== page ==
Viability not accurate portrayal of basic intrinsic human value

Earlier this year, Democratic Virginia Gov. Ralph Northam was involved in controversy after a photo of him wearing blackface in a 1984 medical school yearbook became widespread. Many called for his resignation, others suggested impeachment. Just a few days prior, however, he spoke on a radio show about Virginia House Bill 2491, which would remove restrictions on late-term abortions. He stated: “The infant would be delivered. The infant would be kept comfortable. The infant would be resuscitated if that’s what the mother and the family desired. And then a discussion would ensue between the physicians and the mother.” These two controversies occurred in the same week, but only one sparked the flames of impeachment and resignation.

The perceived acceptability of late-term abortion is entirely contingent on the point during the pregnancy at which it is no longer moral to perform — the line between harmless procedure and termination of life. But where precisely does that line fall?

A functional heart seems to be a reasonable place to start — after all, the end of heart function is typically what signals the end of a life; by logical extension, so heart function ought to signal the beginning as well. At only five weeks along, a fetus has an independently beating heart. At six weeks, it has measurable brain activity, and at seven, functional nerve endings. Keep in mind that this falls within the euphemistic “clump of cells” phase that many categorize as fair game for abortion. By these standards, an adult might as well be “just a clump of cells.” Late-term abortion (which falls after 20 weeks of pregnancy) is far outside of these standards.

But what about the first breath, at birth, when an infant is finally separate from its mother and viable outside the womb? This is the most widespread standard in American politics, seeing as the fetus can be aborted at any time in the pregnancy. This standard is convenient but has no scientific backbone. One’s ability to freely breathe does not determine their personhood. If the ability to survive outside of the womb is what determined moral value, then people wouldn’t begin to have moral value until their adolescent years, when they gain the ability to fend for themselves. A newborn baby is technically “viable,” but I’ve known no infants that have been able to provide for themselves on their own. Viability is simply not an accurate measurement of a person’s intrinsic human value.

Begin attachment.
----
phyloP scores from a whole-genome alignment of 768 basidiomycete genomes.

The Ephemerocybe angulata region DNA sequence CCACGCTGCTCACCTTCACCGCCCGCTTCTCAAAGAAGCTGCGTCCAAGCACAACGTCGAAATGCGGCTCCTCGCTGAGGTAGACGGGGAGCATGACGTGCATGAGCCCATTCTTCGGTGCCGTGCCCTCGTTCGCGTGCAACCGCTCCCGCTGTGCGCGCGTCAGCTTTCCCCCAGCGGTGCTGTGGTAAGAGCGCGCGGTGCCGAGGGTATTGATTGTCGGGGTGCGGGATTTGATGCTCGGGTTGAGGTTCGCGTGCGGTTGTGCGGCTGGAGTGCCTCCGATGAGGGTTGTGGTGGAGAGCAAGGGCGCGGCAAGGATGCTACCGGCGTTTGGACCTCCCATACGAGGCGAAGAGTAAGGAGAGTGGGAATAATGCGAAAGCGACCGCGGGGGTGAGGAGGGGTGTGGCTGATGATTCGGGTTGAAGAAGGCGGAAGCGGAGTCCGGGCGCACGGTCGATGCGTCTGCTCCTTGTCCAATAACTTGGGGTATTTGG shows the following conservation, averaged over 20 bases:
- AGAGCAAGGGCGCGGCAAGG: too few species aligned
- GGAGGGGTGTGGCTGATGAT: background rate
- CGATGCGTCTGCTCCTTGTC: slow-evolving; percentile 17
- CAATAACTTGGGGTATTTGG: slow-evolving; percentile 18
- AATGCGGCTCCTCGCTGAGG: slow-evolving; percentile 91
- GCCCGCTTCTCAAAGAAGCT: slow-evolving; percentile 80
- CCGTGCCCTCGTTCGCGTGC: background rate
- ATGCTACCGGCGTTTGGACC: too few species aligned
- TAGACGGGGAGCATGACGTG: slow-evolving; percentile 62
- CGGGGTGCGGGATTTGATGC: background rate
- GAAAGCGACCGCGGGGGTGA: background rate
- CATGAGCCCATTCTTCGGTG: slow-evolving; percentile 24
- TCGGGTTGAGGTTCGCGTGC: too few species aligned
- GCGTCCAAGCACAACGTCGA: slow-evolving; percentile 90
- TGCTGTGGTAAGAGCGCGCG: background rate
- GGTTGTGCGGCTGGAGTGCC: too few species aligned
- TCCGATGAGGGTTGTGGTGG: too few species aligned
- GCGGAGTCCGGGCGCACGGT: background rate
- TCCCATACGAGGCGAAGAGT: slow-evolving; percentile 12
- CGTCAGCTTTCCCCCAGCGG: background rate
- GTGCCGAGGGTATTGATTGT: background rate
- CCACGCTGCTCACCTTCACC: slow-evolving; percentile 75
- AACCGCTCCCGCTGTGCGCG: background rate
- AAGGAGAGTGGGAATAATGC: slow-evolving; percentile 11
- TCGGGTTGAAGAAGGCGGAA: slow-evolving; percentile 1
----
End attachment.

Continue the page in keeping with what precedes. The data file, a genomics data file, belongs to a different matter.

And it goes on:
Proponents of late-term abortion typically assert that the procedure is reserved exclusively for patients who discover a fetal abnormality late in their pregnancy. The Guttmacher Institute, a reproductive health organization that is openly pro-choice, found in a study that “a fetal problem diagnosed late in pregnancy” only accounts for 2% of late-term abortions. The most common reasons for a late-term abortion were misjudgment of gestational progress, and difficulty making arrangements for an earlier abortion, which accounted for 71% and 48%, respectively. A different study found the termination rate of fetuses detected to have Down syndrome to be 75%. 

To answer our question: The only morally consistent place to draw the line is at conception, where a fetus has separate DNA from its mother and the ability to grow into a fully fledged human being. Especially in the late term, a fetus is a human being. No amount of inconvenience or predicted hardships can change that fact. The sanctity of life must have the utmost protection under the law.

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